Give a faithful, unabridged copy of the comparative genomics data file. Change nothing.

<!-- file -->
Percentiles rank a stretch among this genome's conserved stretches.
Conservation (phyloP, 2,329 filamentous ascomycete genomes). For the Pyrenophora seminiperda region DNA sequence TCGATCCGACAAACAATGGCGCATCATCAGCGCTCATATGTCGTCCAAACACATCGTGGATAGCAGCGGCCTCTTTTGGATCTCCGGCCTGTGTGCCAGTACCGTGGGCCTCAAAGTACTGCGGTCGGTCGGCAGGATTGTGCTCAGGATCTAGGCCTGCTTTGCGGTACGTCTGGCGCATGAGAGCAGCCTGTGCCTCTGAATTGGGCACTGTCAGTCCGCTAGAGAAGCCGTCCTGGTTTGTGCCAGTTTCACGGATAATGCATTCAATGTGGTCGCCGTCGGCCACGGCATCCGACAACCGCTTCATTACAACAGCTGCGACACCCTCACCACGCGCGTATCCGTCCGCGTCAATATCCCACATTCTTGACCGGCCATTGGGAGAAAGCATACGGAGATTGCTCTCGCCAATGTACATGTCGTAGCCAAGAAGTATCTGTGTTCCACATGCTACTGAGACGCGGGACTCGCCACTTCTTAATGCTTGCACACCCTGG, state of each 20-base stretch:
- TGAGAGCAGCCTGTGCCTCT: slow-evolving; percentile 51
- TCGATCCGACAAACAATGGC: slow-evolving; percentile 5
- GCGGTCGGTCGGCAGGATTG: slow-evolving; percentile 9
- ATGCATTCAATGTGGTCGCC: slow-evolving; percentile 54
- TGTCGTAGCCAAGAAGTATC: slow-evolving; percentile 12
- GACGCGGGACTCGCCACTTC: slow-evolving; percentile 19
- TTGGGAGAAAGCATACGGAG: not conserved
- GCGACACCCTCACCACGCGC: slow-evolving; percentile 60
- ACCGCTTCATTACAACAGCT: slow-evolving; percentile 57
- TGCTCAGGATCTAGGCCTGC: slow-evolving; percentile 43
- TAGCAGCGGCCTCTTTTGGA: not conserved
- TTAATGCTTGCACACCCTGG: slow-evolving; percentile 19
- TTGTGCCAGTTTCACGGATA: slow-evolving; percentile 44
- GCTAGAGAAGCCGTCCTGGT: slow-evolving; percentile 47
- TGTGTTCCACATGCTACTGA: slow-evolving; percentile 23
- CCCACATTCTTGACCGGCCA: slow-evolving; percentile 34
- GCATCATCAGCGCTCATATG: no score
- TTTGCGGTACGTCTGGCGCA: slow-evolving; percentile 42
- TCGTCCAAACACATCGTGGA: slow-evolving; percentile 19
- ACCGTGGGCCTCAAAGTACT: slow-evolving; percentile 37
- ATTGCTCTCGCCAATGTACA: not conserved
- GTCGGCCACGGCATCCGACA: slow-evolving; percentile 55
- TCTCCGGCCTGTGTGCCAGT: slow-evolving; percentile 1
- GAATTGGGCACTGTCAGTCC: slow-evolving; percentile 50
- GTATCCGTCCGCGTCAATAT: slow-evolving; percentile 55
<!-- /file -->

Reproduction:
Percentiles rank a stretch among this genome's conserved stretches.
Conservation (phyloP, 2,329 filamentous ascomycete genomes). For the Pyrenophora seminiperda region DNA sequence TCGATCCGACAAACAATGGCGCATCATCAGCGCTCATATGTCGTCCAAACACATCGTGGATAGCAGCGGCCTCTTTTGGATCTCCGGCCTGTGTGCCAGTACCGTGGGCCTCAAAGTACTGCGGTCGGTCGGCAGGATTGTGCTCAGGATCTAGGCCTGCTTTGCGGTACGTCTGGCGCATGAGAGCAGCCTGTGCCTCTGAATTGGGCACTGTCAGTCCGCTAGAGAAGCCGTCCTGGTTTGTGCCAGTTTCACGGATAATGCATTCAATGTGGTCGCCGTCGGCCACGGCATCCGACAACCGCTTCATTACAACAGCTGCGACACCCTCACCACGCGCGTATCCGTCCGCGTCAATATCCCACATTCTTGACCGGCCATTGGGAGAAAGCATACGGAGATTGCTCTCGCCAATGTACATGTCGTAGCCAAGAAGTATCTGTGTTCCACATGCTACTGAGACGCGGGACTCGCCACTTCTTAATGCTTGCACACCCTGG, state of each 20-base stretch:
- TGAGAGCAGCCTGTGCCTCT: slow-evolving; percentile 51
- TCGATCCGACAAACAATGGC: slow-evolving; percentile 5
- GCGGTCGGTCGGCAGGATTG: slow-evolving; percentile 9
- ATGCATTCAATGTGGTCGCC: slow-evolving; percentile 54
- TGTCGTAGCCAAGAAGTATC: slow-evolving; percentile 12
- GACGCGGGACTCGCCACTTC: slow-evolving; percentile 19
- TTGGGAGAAAGCATACGGAG: not conserved
- GCGACACCCTCACCACGCGC: slow-evolving; percentile 60
- ACCGCTTCATTACAACAGCT: slow-evolving; percentile 57
- TGCTCAGGATCTAGGCCTGC: slow-evolving; percentile 43
- TAGCAGCGGCCTCTTTTGGA: not conserved
- TTAATGCTTGCACACCCTGG: slow-evolving; percentile 19
- TTGTGCCAGTTTCACGGATA: slow-evolving; percentile 44
- GCTAGAGAAGCCGTCCTGGT: slow-evolving; percentile 47
- TGTGTTCCACATGCTACTGA: slow-evolving; percentile 23
- CCCACATTCTTGACCGGCCA: slow-evolving; percentile 34
- GCATCATCAGCGCTCATATG: no score
- TTTGCGGTACGTCTGGCGCA: slow-evolving; percentile 42
- TCGTCCAAACACATCGTGGA: slow-evolving; percentile 19
- ACCGTGGGCCTCAAAGTACT: slow-evolving; percentile 37
- ATTGCTCTCGCCAATGTACA: not conserved
- GTCGGCCACGGCATCCGACA: slow-evolving; percentile 55
- TCTCCGGCCTGTGTGCCAGT: slow-evolving; percentile 1
- GAATTGGGCACTGTCAGTCC: slow-evolving; percentile 50
- GTATCCGTCCGCGTCAATAT: slow-evolving; percentile 55